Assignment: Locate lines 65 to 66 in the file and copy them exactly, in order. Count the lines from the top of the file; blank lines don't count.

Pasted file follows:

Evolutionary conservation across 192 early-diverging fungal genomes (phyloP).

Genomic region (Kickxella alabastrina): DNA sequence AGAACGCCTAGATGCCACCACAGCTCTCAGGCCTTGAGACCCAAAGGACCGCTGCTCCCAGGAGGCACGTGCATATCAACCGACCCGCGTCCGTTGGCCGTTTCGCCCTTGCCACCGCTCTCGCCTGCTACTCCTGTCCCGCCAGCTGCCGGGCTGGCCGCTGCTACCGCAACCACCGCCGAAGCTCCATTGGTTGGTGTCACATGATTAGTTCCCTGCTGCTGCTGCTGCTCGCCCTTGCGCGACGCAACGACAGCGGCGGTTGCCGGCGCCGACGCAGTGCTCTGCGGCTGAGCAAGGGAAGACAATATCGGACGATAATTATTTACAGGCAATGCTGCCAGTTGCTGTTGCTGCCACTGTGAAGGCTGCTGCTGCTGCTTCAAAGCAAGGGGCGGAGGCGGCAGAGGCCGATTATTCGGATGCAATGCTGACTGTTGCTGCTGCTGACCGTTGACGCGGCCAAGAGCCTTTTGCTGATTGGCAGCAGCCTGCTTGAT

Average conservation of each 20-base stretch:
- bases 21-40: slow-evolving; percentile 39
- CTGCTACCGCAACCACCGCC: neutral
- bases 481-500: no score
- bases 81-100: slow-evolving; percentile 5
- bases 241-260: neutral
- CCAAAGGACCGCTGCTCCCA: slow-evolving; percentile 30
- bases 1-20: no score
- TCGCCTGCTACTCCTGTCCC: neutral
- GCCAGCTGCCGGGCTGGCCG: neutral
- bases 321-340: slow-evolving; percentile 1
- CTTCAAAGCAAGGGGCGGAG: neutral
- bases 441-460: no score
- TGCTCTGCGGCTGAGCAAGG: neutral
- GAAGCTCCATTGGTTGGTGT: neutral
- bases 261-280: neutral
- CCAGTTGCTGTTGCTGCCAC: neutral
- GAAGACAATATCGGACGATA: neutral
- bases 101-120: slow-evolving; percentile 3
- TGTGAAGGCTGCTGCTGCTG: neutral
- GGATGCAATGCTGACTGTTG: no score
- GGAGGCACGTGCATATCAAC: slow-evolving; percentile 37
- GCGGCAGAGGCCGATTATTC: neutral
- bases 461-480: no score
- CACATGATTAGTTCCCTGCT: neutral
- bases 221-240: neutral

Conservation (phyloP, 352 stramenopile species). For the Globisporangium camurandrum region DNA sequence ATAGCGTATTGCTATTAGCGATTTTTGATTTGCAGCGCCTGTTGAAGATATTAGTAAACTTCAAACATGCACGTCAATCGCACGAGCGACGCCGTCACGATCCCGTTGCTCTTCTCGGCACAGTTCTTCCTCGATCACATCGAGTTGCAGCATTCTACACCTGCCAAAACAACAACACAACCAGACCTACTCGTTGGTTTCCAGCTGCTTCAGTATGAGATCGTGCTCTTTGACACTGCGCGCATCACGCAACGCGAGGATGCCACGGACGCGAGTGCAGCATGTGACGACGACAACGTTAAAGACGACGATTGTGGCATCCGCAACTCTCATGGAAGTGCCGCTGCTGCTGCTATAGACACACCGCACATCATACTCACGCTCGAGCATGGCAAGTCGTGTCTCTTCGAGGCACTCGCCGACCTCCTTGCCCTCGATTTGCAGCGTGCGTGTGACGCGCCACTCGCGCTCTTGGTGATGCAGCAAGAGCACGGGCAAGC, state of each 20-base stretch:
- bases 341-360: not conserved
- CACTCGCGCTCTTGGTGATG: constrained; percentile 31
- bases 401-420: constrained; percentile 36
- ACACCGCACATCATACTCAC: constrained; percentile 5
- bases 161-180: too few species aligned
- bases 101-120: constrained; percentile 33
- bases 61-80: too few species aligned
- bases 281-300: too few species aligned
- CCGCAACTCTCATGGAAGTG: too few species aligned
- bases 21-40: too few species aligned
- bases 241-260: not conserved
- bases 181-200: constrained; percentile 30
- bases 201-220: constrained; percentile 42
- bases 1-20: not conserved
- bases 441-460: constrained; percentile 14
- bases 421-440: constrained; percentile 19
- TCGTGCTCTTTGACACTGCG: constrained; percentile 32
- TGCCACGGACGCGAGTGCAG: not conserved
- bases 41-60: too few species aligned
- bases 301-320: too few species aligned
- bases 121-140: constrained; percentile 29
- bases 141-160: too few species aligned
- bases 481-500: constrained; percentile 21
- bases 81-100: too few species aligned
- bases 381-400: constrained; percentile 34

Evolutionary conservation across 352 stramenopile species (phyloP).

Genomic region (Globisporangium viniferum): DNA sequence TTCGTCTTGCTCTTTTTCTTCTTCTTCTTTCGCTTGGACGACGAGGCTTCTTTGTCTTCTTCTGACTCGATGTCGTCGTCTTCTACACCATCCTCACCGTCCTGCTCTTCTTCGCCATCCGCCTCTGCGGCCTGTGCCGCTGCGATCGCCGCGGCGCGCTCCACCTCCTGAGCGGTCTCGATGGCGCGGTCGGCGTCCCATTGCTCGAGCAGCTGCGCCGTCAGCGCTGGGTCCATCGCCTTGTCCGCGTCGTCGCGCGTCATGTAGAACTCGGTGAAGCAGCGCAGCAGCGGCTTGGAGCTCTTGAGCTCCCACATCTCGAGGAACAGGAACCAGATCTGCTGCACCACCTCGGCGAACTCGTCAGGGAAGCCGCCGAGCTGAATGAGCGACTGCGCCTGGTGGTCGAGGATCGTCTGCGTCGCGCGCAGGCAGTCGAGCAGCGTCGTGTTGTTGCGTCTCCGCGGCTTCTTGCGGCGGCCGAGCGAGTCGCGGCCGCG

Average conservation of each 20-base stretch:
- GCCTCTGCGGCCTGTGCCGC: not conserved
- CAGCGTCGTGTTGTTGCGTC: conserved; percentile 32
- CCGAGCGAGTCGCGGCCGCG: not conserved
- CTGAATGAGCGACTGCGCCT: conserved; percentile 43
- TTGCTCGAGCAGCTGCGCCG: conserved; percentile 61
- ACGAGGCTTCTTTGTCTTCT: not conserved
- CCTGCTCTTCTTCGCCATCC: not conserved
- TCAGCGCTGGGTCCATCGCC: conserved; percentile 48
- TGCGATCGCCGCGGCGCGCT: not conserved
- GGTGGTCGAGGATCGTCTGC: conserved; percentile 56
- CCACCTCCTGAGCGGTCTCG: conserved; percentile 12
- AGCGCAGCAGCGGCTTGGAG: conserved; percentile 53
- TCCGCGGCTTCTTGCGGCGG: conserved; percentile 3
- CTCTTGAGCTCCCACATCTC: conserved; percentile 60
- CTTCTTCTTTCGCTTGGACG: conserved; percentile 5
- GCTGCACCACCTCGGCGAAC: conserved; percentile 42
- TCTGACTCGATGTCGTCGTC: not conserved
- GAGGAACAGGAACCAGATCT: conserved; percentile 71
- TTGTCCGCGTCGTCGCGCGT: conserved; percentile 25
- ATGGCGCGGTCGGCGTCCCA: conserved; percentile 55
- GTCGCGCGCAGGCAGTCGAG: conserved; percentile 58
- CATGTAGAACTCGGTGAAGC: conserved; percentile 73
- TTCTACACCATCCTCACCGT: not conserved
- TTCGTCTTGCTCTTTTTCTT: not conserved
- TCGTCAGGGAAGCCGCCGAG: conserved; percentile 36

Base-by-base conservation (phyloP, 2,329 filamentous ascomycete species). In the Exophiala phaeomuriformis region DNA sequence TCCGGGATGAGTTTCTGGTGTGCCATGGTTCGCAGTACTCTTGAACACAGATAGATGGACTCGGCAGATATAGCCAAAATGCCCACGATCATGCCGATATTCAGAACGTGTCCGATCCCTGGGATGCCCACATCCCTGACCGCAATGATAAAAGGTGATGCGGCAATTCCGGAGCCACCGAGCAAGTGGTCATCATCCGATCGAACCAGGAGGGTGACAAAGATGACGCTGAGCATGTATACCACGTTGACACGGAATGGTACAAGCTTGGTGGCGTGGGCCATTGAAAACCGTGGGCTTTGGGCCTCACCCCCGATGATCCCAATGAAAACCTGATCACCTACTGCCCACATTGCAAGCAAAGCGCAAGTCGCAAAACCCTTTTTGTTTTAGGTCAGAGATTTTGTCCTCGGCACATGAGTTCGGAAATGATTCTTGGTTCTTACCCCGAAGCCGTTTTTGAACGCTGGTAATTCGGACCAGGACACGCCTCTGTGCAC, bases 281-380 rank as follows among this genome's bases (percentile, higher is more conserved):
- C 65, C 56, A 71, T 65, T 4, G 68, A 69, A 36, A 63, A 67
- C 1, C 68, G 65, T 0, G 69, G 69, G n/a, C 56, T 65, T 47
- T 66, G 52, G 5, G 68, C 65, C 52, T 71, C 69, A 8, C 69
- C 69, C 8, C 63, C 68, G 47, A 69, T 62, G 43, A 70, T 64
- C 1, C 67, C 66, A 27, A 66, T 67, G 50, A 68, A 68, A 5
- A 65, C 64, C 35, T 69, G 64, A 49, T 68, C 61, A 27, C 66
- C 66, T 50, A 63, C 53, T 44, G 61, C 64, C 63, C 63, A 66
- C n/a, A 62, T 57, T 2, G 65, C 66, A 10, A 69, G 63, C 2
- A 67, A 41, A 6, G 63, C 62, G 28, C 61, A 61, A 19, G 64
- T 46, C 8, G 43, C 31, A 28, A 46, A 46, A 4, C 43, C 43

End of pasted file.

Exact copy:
- TCAGCGCTGGGTCCATCGCC: conserved; percentile 48
- TGCGATCGCCGCGGCGCGCT: not conserved